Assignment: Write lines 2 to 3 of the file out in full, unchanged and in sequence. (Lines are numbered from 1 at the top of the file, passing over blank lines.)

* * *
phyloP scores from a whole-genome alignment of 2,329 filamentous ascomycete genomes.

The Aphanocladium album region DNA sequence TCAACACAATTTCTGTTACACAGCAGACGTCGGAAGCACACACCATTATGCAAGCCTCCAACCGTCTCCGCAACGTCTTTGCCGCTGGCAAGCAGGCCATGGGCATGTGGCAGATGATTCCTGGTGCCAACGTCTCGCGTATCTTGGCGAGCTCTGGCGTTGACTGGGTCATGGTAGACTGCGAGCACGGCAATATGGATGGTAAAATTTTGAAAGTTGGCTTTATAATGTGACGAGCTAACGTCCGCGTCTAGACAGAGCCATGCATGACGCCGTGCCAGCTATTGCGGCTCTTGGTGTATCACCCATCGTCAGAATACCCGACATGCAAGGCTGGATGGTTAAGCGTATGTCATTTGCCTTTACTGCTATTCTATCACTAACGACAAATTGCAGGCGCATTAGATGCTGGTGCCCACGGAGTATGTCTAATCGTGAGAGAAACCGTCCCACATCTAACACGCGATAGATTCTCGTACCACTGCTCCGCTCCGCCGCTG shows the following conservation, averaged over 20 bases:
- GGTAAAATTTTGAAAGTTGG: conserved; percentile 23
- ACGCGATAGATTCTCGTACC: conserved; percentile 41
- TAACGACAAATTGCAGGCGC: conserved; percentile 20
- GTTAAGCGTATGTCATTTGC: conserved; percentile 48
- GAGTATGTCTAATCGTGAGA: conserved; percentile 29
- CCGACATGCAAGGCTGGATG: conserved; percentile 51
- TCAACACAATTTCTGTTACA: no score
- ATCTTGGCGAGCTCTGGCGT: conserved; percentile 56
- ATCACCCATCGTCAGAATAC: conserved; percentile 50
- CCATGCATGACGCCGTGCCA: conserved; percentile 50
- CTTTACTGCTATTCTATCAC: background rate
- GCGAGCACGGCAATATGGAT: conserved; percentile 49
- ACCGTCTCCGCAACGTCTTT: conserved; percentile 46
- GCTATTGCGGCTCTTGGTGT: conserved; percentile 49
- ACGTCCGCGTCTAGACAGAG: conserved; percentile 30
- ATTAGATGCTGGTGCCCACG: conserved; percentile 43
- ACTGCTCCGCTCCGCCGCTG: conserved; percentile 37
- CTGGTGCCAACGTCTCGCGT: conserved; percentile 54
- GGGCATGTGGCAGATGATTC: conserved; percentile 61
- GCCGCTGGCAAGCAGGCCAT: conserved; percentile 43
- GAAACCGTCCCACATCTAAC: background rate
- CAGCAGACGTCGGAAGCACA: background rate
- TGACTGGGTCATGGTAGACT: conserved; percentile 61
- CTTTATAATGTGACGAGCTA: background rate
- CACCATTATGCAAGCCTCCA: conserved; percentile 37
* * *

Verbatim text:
The Aphanocladium album region DNA sequence TCAACACAATTTCTGTTACACAGCAGACGTCGGAAGCACACACCATTATGCAAGCCTCCAACCGTCTCCGCAACGTCTTTGCCGCTGGCAAGCAGGCCATGGGCATGTGGCAGATGATTCCTGGTGCCAACGTCTCGCGTATCTTGGCGAGCTCTGGCGTTGACTGGGTCATGGTAGACTGCGAGCACGGCAATATGGATGGTAAAATTTTGAAAGTTGGCTTTATAATGTGACGAGCTAACGTCCGCGTCTAGACAGAGCCATGCATGACGCCGTGCCAGCTATTGCGGCTCTTGGTGTATCACCCATCGTCAGAATACCCGACATGCAAGGCTGGATGGTTAAGCGTATGTCATTTGCCTTTACTGCTATTCTATCACTAACGACAAATTGCAGGCGCATTAGATGCTGGTGCCCACGGAGTATGTCTAATCGTGAGAGAAACCGTCCCACATCTAACACGCGATAGATTCTCGTACCACTGCTCCGCTCCGCCGCTG shows the following conservation, averaged over 20 bases:
- GGTAAAATTTTGAAAGTTGG: conserved; percentile 23